We use “kata” as a training tool. It is the encyclopedia of martial arts. A kata is defined as a prearranged series of blocks, kicks and punches against one or more opponents in a fighting situation. The first kata’s that a student learns is Heians. These kata has a limited number of moves and is easy to learn. As a student advances in rank they learn more complex katas such as Bassai Dai and Seienchin. But no matter what form you as a student are working on there are certain elements of a kata that one should always focus on.
Learn the Pattern
The first element a student needs to concentrate on when learning a kata is it’s pattern. By pattern I am referring to the movements in the form and their sequence. It is very important that the student commits to memory the steps of a kata exactly as he is taught. No deviation in allowed. Blocks, punches and kicks must be done to the correct location. The karateka should make sure he or she is moving to and from in the kata at the correct angles. Moving at incorrect angles is a common mistake when learning a form. A good way to determine if you are moving at the correct angles would be to check where you finish the kata and compare it close to where you started. You should not be more than one step off in any direction from your starting position. In order for a student to learn the pattern of a kata he must perform the kata repetitively. It is important for a student to understand that repetition is the key to becoming a successful martial artist.
In order to maintain the energy necessary to work a kata correctly the karateka must learn to breath correctly. Correct breathing is a critical element in energy management. Proper energy management will ensure the martial artist is able to complete the kata with consistent power and effective technique. Recently Psychologist have begun to teach breathing techniques to their patients. They have learned that proper breathing has a calming effect on both body and mind. We as martial artist should trained to breath correctly in order to overcome obstacles such as fear, anxiety, stress and physical exertions. However just as proper breathing will assist an individual in a combative situation improper breathing will have an equally negative effect. When your breathing is out of control you change the oxygen and nitrogen levels in your bloodstream. This change will have a adverse effect on your physical, emotional and mental state. It is vital that the karateka is able to control their breathing in order to properly manage their energy while working kata.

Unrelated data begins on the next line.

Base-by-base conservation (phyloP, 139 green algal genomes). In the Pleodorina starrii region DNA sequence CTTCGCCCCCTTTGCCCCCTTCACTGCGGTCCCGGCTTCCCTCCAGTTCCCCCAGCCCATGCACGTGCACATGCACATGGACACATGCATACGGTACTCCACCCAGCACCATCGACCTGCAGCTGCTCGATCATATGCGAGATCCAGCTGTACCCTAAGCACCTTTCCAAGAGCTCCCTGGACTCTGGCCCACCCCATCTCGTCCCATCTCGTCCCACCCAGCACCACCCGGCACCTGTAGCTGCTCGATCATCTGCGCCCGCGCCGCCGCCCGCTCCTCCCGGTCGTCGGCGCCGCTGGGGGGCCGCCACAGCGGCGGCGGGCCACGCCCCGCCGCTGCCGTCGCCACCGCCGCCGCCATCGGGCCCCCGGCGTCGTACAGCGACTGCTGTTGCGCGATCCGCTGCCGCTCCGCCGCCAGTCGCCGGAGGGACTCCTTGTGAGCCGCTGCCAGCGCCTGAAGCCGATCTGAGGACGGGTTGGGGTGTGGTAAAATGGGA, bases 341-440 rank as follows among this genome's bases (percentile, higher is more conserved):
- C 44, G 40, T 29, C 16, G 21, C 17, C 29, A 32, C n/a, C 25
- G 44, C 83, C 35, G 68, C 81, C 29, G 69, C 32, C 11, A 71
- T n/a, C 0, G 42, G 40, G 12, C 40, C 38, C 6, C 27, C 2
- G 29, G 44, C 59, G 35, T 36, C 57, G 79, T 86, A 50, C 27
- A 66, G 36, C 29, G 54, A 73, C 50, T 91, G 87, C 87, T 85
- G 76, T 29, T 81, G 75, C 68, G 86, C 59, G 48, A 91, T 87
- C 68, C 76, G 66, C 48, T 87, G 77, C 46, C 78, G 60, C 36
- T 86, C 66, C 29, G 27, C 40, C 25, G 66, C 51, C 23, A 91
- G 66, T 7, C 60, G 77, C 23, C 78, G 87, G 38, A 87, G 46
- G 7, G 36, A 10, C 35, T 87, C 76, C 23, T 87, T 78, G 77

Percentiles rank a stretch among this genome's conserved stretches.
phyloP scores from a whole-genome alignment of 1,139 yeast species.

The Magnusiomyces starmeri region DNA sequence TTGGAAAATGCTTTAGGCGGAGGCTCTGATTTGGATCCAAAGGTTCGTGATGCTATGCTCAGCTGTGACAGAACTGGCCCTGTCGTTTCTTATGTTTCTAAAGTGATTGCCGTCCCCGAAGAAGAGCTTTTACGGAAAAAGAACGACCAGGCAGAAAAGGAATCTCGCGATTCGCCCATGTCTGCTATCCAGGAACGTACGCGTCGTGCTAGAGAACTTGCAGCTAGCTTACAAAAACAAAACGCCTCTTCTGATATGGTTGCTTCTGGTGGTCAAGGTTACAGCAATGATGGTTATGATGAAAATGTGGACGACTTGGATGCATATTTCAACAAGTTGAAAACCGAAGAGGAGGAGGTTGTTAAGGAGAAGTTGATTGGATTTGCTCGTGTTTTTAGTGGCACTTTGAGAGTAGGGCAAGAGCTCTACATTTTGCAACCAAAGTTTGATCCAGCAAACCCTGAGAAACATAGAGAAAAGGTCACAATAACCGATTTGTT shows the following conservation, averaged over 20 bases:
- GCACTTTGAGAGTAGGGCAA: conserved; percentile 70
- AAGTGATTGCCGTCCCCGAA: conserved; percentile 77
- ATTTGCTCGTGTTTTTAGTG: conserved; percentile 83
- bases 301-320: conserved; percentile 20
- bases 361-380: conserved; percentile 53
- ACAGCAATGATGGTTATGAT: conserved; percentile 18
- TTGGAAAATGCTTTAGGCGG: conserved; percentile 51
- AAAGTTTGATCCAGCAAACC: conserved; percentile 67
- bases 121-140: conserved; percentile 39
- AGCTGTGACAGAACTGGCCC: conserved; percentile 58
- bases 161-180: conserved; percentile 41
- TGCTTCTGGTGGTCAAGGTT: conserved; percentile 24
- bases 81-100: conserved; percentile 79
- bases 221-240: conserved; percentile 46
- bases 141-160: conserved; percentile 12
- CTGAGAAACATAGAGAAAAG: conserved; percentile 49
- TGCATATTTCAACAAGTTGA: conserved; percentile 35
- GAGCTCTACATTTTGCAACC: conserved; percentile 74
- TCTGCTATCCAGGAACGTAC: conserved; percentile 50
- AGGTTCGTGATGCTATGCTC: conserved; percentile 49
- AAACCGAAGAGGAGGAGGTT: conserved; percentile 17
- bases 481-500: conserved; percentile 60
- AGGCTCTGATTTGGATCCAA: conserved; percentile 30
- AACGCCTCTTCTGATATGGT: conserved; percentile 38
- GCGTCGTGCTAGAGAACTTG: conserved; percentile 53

There are two type of breathing use when performing a kata. The first is called “ibuki” or quick energy breath. Ibuki breathing is done at the execution of blocks, kicks, and punches. The second is “nogare”, or slow breathing. Nogare breathing is usually done when moving from one position to the next or when there is a pause in the kata.
Through the practice of proper breathing the student is able to keep mental composer throughout practice in the dojo and in his everyday life. Correct breathing will enhance a students mental and physical endurance as well as his concentration, focus and develop the warrior spirit necessary to be a good martial artist.